the girls in their beds with feet tucked away from closet devils and demons
the dog barking at fuck-all
                                         at just gone nothing past midnight.

Two Poems by Karl Koweski

open secret

everyone is conspiring against you
even now they plot
beware those who would tell you
paranoid delusions breed
within this mentality
they are the most
insidious conspirators
who wish to inflict
the greatest amount of harm

you've always suspected this
in the supermarket aisles
behind closed office doors
in the bedroom of your home
forces are aligning against you
the faces of friends and strangers
with clenched jaws or loose smiles
they are all scheming
archetects of your collapse

even I...
as I write this
I am working toward
your utter depletion
while you...
as you read this
program my destruction

a three stanza affair

I wooed you with poetry
now your love
has revealed the folly
of the written word

I wowed you with pornography
now your sexuality
has obscured the fantasy
in scribbled erotica

I scorned you with fiction
now your anger
has cemented the betrayal
of ill-disguised prose

Two Poems by Justin Hyde

tell us about yourself

says my girlfriend's female cousin
as we sit around the kitchen table
after christmas dinner.

they're all drunk on wine


and dirty jokes

while the men
watch football
in the den.

i'm a bit of an introvert
takes me a while to calibrate,
i tell her
going back to reading the instructions
for the fancy coffee-bean grinder
my girlfriend's mother gave me.

come on
give us something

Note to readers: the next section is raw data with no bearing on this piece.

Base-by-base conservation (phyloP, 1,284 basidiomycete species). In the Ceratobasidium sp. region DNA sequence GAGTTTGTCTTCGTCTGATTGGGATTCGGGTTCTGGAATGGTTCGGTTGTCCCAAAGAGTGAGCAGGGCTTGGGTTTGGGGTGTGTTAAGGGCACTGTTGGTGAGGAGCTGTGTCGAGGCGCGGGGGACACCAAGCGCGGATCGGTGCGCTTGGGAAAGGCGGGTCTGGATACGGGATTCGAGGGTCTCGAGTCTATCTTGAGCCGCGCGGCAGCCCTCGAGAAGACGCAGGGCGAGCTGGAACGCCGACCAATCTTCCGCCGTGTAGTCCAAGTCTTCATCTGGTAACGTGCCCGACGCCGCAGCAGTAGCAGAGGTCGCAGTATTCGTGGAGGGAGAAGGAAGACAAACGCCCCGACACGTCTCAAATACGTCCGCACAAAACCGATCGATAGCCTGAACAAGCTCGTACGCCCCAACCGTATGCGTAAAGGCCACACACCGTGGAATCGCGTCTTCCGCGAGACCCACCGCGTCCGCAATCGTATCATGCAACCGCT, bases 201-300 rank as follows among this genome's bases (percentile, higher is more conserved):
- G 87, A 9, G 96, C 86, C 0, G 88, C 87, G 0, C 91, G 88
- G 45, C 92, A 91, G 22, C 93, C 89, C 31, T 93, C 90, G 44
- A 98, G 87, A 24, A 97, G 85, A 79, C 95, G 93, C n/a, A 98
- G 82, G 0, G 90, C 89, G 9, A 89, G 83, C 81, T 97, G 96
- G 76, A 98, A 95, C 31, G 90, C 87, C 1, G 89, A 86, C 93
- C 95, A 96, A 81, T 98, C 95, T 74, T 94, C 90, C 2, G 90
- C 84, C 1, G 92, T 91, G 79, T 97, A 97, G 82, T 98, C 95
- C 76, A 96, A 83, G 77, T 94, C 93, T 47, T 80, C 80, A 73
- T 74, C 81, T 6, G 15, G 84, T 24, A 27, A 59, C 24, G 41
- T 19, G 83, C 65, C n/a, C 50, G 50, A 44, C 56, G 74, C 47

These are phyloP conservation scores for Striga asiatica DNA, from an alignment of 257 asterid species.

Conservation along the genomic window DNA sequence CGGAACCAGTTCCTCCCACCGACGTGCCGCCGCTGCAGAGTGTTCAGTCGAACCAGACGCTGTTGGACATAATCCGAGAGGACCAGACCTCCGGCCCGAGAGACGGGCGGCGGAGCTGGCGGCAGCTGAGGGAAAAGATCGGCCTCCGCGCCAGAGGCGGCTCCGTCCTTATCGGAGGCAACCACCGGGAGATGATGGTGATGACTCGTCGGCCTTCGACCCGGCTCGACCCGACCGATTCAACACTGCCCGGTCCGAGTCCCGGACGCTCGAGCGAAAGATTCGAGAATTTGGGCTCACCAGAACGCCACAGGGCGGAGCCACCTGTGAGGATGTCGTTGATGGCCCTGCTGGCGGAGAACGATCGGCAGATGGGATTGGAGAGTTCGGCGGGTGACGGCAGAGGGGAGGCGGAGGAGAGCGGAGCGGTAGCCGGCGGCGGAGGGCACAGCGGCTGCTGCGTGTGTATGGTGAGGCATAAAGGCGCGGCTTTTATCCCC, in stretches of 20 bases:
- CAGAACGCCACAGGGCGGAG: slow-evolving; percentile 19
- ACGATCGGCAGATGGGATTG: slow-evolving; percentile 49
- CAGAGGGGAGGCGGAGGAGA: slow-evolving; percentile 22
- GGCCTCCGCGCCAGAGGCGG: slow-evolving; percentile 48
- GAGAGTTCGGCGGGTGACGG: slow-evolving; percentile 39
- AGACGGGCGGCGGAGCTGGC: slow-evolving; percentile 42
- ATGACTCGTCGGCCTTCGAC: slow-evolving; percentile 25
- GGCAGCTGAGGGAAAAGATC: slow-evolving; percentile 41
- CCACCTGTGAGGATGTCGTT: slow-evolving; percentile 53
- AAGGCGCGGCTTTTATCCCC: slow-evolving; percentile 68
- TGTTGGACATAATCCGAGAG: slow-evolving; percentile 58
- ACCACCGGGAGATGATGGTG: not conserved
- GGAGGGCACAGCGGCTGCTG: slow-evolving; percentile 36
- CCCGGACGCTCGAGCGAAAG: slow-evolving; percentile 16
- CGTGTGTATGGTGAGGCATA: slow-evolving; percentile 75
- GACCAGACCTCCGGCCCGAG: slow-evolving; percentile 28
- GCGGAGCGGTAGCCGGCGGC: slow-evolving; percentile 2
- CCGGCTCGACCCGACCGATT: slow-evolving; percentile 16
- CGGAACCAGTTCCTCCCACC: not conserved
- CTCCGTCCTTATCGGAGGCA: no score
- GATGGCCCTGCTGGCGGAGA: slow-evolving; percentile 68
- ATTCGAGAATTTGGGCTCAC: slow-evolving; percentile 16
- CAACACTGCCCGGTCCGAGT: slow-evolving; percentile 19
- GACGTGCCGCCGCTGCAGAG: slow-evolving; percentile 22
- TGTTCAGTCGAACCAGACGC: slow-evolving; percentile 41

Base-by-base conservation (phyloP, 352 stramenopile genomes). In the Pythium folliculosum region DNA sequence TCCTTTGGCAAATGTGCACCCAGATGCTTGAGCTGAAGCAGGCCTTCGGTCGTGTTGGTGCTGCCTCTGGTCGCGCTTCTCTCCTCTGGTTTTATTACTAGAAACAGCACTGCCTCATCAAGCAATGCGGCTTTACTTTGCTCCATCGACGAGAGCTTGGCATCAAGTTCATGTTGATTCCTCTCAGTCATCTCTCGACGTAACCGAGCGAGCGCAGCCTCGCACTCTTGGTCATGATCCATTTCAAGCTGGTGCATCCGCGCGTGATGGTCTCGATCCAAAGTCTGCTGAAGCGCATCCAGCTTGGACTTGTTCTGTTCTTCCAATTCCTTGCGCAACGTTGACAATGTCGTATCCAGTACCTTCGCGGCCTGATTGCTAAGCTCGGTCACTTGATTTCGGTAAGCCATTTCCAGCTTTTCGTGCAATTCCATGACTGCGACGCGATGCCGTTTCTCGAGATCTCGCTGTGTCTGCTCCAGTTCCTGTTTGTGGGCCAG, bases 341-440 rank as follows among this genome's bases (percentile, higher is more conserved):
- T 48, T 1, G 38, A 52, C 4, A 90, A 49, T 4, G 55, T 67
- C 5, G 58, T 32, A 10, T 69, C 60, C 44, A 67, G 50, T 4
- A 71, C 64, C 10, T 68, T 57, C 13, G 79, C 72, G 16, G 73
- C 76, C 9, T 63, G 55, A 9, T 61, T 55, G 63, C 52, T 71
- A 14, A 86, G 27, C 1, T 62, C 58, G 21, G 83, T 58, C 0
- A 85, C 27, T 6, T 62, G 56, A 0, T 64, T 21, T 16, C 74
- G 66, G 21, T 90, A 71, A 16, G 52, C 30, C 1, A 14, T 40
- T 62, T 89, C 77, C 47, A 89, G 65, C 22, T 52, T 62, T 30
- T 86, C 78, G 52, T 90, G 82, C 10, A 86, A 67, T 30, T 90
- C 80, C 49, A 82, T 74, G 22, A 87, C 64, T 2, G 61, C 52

tell us a secret

bet you've got a-lot of secrets,
says one of the older aunts

as my girlfriend blows me a kiss
from the den
where she's taking pictures
of the kids
playing with their presents.



i think women

are beautiful terrible creatures

i used to chew on their hearts

like laffy-taffy

most nights of the week
i would go to a bar

shot of whiskey

i would alternate
like that

and wait

maybe a woman
would sit down next to me

maybe she wouldn't

i never chased them

but if she did
i was straight for the heart
like an indian tracker

i wanted it in my hands

for a minute

a week

a month

just long enough
to know she had
given it to me

and even though
i don't drink anymore

it's probably the reason

things won't work out

with your cousin and i.

subject to change

heart distilled

in the ocean of her eyes

locked in each others arms

after making love

it could all be gone
in an instant

a thousand
different ways




between clouds
through a window
onto your hand

grim reaper
plays bag-pipe
on a hill

it's good reason
to count your blessings
and love without shame
or remorse
in each moment

but it's
just as good of reason
to wrap your heart in tinfoil